By Laura Schroeder, Au.D., Audiology Consultants
Occasionally, a patient will tell me that their friend/coworker/neighbor/family member has a hearing implant, and they would like to know more about it. There are actually several types of implants that can help you hear better.
Cochlear implants are the most common implants. These devices have two parts—an electrode array that is implanted into the cochlea in the inner ear, and a processor that is worn on the outside of the ear. Cochlear implants bypass the hearing loss-causing damage in the cochlea and stimulate the hearing nerves directly. Cochlear implants are generally meant for people who receive minimal benefit from their hearing aids. Some cochlear implants also act as a hearing aid, called a hybrid device, and are recommended for people with good hearing in the low, or bass frequencies and poor hearing in the high, or treble frequencies.
One implant type, called osseointegrated implants, are worn on the outside of the head, but actually stimulate the cochlea in the inner ear. These hearing devices, also called bone-anchored hearing aids, consist of a titanium rod that is implanted into the skull, and a processor that vibrates the rod. In turn, the rod then vibrates the whole skull, which also vibrates the cochlea. The vibrations are very fast—users can’t feel it. These implants are designed for people that have a specific type of hearing loss that prevents sound from getting to the inner ear the typical way or people who have good hearing in one ear and very poor hearing in the other.
Middle ear implants are less common than cochlear implants or osseointegrated implants. These devices are designed to amplify the vibrations of the ossicles—the three tiny bones in your middle ear—that transfer sound from the eardrum to the cochlea. Middle ear implants may have a processor that is worn externally, but there are devices that do not require the use of an external part.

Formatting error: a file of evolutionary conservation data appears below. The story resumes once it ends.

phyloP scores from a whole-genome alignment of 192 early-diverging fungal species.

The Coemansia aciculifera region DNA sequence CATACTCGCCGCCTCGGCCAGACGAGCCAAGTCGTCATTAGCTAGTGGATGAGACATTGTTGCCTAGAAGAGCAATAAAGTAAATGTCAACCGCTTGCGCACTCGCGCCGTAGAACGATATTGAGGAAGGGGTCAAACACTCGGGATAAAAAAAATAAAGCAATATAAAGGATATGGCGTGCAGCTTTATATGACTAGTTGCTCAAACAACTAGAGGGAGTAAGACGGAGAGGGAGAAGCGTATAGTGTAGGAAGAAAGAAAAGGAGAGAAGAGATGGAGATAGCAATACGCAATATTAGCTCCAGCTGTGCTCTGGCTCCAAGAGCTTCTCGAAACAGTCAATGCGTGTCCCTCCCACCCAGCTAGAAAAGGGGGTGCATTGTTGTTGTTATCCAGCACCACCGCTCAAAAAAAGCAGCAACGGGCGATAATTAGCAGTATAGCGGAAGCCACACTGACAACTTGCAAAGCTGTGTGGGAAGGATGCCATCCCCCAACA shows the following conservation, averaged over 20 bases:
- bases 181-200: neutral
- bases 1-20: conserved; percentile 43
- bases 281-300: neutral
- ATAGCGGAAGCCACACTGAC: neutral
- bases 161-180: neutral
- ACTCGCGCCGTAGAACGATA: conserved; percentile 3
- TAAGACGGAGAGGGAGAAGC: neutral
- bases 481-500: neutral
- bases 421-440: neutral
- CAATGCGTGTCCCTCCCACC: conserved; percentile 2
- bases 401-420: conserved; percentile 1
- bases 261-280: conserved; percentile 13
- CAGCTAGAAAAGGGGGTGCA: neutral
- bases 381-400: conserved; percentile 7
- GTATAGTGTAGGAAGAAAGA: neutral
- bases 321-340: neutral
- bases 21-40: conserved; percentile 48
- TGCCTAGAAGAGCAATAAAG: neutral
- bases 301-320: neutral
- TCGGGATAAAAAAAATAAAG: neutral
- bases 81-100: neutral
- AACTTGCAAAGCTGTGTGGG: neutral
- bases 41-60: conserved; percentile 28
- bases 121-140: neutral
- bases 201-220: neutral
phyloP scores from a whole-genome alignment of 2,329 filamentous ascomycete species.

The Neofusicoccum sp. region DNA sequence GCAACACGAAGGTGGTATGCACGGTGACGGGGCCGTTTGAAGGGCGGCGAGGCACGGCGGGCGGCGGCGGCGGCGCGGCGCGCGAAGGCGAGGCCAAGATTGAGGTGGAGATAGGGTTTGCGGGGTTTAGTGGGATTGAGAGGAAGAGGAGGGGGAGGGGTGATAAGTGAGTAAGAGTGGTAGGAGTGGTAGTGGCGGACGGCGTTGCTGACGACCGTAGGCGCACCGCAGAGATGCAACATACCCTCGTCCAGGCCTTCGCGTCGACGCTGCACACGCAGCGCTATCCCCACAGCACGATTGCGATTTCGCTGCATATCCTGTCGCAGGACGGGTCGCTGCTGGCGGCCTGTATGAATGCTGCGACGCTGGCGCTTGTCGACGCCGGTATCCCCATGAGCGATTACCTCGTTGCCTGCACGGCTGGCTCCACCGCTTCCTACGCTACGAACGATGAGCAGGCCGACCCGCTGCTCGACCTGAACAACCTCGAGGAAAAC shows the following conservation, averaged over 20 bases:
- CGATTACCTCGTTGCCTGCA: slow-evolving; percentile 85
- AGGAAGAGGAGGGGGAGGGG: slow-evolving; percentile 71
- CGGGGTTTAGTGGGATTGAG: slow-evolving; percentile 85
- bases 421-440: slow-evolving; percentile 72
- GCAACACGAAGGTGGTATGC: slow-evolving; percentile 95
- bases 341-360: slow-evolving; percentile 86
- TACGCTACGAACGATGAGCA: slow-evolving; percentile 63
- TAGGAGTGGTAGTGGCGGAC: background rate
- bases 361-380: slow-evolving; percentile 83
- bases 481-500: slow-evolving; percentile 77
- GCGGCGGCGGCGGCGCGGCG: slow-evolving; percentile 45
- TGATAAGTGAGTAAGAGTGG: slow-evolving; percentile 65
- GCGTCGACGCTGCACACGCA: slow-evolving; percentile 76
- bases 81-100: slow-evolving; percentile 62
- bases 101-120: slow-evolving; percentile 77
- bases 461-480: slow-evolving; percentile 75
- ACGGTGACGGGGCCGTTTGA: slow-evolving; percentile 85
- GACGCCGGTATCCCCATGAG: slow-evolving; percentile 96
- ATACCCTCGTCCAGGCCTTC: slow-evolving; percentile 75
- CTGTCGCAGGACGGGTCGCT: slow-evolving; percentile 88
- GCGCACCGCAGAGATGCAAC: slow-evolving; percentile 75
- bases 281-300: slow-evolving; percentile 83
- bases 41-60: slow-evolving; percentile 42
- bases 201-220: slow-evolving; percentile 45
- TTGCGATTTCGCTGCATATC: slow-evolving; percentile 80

There are even implants that stimulate the hearing centers in the brain! These implants are rarely used and are meant for people who have a specific type of disorder that renders both hearing nerves unusable. Called the brainstem implant, this device provides awareness of sound to a patient who otherwise would be completely deaf.
For most people with hearing loss, hearing aids are the best option. However, if your audiologist suggests you might benefit from an implant, it might be worth looking into. The evaluation to determine candidacy is generally completed by an audiologist or Ear, Nose, and Throat (ENT) physician that is an expert on that device. Having this evaluation done gives you an opportunity to learn about the implant from someone who works with them regularly.
If you feel like you’re having a hard time hearing, the first step is to schedule a hearing evaluation!
Now is a great time to have your hearing checked! Audiology Consultants’ offices are located at 2215 East 52nd St., #2, Davenport, IA: 563-355-7712; 600 Valley View Dr., Moline, IL: 309-517-3889; Unity Point Clinic, 3426 North Port Dr., #500, Muscatine, IL: 563-264-9406; or Hammond Henry Hospital, 600 College Ave., Geneseo, IL: 309-944-9181.